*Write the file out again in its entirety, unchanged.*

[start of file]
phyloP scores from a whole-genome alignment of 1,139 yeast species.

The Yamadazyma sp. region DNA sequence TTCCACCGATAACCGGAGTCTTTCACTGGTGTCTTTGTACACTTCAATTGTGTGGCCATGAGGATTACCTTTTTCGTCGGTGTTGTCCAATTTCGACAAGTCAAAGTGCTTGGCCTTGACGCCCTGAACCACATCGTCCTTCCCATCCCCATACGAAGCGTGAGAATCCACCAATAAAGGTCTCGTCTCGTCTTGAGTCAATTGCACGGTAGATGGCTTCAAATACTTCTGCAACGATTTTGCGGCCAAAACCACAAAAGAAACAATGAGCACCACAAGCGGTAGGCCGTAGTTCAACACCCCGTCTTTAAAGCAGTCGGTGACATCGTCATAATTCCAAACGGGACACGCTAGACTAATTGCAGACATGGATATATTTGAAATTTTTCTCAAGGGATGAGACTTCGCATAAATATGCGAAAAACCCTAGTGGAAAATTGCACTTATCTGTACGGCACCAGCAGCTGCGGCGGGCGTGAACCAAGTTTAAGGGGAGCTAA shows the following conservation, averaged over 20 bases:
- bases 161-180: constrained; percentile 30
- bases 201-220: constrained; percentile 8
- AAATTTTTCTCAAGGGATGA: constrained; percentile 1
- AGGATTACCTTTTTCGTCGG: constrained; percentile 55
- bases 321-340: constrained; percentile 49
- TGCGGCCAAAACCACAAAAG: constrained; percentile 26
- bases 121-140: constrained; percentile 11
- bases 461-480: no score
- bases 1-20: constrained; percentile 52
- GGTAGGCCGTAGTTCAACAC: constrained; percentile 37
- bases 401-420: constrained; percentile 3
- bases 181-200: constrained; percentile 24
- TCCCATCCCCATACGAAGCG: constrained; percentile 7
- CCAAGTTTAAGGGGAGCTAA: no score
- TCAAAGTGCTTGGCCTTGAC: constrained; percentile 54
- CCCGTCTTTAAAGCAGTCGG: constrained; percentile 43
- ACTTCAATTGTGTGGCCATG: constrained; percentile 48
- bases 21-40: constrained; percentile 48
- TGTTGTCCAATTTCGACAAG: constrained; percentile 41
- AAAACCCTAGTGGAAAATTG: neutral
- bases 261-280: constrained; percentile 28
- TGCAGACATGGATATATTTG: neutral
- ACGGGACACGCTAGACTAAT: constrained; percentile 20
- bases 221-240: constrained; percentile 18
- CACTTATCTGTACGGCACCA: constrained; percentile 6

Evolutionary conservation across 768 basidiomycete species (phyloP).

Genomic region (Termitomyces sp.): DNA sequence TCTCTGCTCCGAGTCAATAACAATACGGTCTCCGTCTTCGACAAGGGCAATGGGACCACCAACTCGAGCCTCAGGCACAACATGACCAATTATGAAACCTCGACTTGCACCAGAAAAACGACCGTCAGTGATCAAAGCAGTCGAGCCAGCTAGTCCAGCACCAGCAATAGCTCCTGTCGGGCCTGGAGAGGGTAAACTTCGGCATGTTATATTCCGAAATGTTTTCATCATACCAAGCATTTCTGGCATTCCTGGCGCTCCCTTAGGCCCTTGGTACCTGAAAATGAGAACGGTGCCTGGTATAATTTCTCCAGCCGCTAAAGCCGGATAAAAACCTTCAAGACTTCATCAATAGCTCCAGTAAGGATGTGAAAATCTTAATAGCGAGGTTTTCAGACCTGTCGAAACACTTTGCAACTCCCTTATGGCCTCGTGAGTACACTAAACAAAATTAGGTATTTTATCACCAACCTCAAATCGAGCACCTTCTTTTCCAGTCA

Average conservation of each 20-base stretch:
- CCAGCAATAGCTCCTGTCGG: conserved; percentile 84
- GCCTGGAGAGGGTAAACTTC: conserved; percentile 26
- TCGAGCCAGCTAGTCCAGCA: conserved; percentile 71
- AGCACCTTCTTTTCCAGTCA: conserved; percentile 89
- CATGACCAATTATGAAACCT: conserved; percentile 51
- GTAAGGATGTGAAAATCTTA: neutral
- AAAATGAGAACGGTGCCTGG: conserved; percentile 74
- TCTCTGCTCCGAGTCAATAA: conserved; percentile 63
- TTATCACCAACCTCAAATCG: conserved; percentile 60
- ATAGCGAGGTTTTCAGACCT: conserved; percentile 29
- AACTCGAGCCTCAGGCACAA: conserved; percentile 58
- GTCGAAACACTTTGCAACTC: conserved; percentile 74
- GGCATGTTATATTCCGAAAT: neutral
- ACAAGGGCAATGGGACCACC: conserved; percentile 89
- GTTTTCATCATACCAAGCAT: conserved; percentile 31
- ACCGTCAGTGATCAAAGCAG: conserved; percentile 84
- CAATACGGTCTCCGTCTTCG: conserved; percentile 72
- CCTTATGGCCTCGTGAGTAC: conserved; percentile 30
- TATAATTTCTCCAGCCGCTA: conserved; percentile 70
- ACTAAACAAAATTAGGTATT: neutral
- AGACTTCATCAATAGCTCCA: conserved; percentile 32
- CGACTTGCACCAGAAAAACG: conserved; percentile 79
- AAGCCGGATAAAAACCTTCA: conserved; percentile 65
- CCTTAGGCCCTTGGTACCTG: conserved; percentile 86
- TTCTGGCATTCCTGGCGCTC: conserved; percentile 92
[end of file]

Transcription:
phyloP scores from a whole-genome alignment of 1,139 yeast species.

The Yamadazyma sp. region DNA sequence TTCCACCGATAACCGGAGTCTTTCACTGGTGTCTTTGTACACTTCAATTGTGTGGCCATGAGGATTACCTTTTTCGTCGGTGTTGTCCAATTTCGACAAGTCAAAGTGCTTGGCCTTGACGCCCTGAACCACATCGTCCTTCCCATCCCCATACGAAGCGTGAGAATCCACCAATAAAGGTCTCGTCTCGTCTTGAGTCAATTGCACGGTAGATGGCTTCAAATACTTCTGCAACGATTTTGCGGCCAAAACCACAAAAGAAACAATGAGCACCACAAGCGGTAGGCCGTAGTTCAACACCCCGTCTTTAAAGCAGTCGGTGACATCGTCATAATTCCAAACGGGACACGCTAGACTAATTGCAGACATGGATATATTTGAAATTTTTCTCAAGGGATGAGACTTCGCATAAATATGCGAAAAACCCTAGTGGAAAATTGCACTTATCTGTACGGCACCAGCAGCTGCGGCGGGCGTGAACCAAGTTTAAGGGGAGCTAA shows the following conservation, averaged over 20 bases:
- bases 161-180: constrained; percentile 30
- bases 201-220: constrained; percentile 8
- AAATTTTTCTCAAGGGATGA: constrained; percentile 1
- AGGATTACCTTTTTCGTCGG: constrained; percentile 55
- bases 321-340: constrained; percentile 49
- TGCGGCCAAAACCACAAAAG: constrained; percentile 26
- bases 121-140: constrained; percentile 11
- bases 461-480: no score
- bases 1-20: constrained; percentile 52
- GGTAGGCCGTAGTTCAACAC: constrained; percentile 37
- bases 401-420: constrained; percentile 3
- bases 181-200: constrained; percentile 24
- TCCCATCCCCATACGAAGCG: constrained; percentile 7
- CCAAGTTTAAGGGGAGCTAA: no score
- TCAAAGTGCTTGGCCTTGAC: constrained; percentile 54
- CCCGTCTTTAAAGCAGTCGG: constrained; percentile 43
- ACTTCAATTGTGTGGCCATG: constrained; percentile 48
- bases 21-40: constrained; percentile 48
- TGTTGTCCAATTTCGACAAG: constrained; percentile 41
- AAAACCCTAGTGGAAAATTG: neutral
- bases 261-280: constrained; percentile 28
- TGCAGACATGGATATATTTG: neutral
- ACGGGACACGCTAGACTAAT: constrained; percentile 20
- bases 221-240: constrained; percentile 18
- CACTTATCTGTACGGCACCA: constrained; percentile 6

Evolutionary conservation across 768 basidiomycete species (phyloP).

Genomic region (Termitomyces sp.): DNA sequence TCTCTGCTCCGAGTCAATAACAATACGGTCTCCGTCTTCGACAAGGGCAATGGGACCACCAACTCGAGCCTCAGGCACAACATGACCAATTATGAAACCTCGACTTGCACCAGAAAAACGACCGTCAGTGATCAAAGCAGTCGAGCCAGCTAGTCCAGCACCAGCAATAGCTCCTGTCGGGCCTGGAGAGGGTAAACTTCGGCATGTTATATTCCGAAATGTTTTCATCATACCAAGCATTTCTGGCATTCCTGGCGCTCCCTTAGGCCCTTGGTACCTGAAAATGAGAACGGTGCCTGGTATAATTTCTCCAGCCGCTAAAGCCGGATAAAAACCTTCAAGACTTCATCAATAGCTCCAGTAAGGATGTGAAAATCTTAATAGCGAGGTTTTCAGACCTGTCGAAACACTTTGCAACTCCCTTATGGCCTCGTGAGTACACTAAACAAAATTAGGTATTTTATCACCAACCTCAAATCGAGCACCTTCTTTTCCAGTCA

Average conservation of each 20-base stretch:
- CCAGCAATAGCTCCTGTCGG: conserved; percentile 84
- GCCTGGAGAGGGTAAACTTC: conserved; percentile 26
- TCGAGCCAGCTAGTCCAGCA: conserved; percentile 71
- AGCACCTTCTTTTCCAGTCA: conserved; percentile 89
- CATGACCAATTATGAAACCT: conserved; percentile 51
- GTAAGGATGTGAAAATCTTA: neutral
- AAAATGAGAACGGTGCCTGG: conserved; percentile 74
- TCTCTGCTCCGAGTCAATAA: conserved; percentile 63
- TTATCACCAACCTCAAATCG: conserved; percentile 60
- ATAGCGAGGTTTTCAGACCT: conserved; percentile 29
- AACTCGAGCCTCAGGCACAA: conserved; percentile 58
- GTCGAAACACTTTGCAACTC: conserved; percentile 74
- GGCATGTTATATTCCGAAAT: neutral
- ACAAGGGCAATGGGACCACC: conserved; percentile 89
- GTTTTCATCATACCAAGCAT: conserved; percentile 31
- ACCGTCAGTGATCAAAGCAG: conserved; percentile 84
- CAATACGGTCTCCGTCTTCG: conserved; percentile 72
- CCTTATGGCCTCGTGAGTAC: conserved; percentile 30
- TATAATTTCTCCAGCCGCTA: conserved; percentile 70
- ACTAAACAAAATTAGGTATT: neutral
- AGACTTCATCAATAGCTCCA: conserved; percentile 32
- CGACTTGCACCAGAAAAACG: conserved; percentile 79
- AAGCCGGATAAAAACCTTCA: conserved; percentile 65
- CCTTAGGCCCTTGGTACCTG: conserved; percentile 86
- TTCTGGCATTCCTGGCGCTC: conserved; percentile 92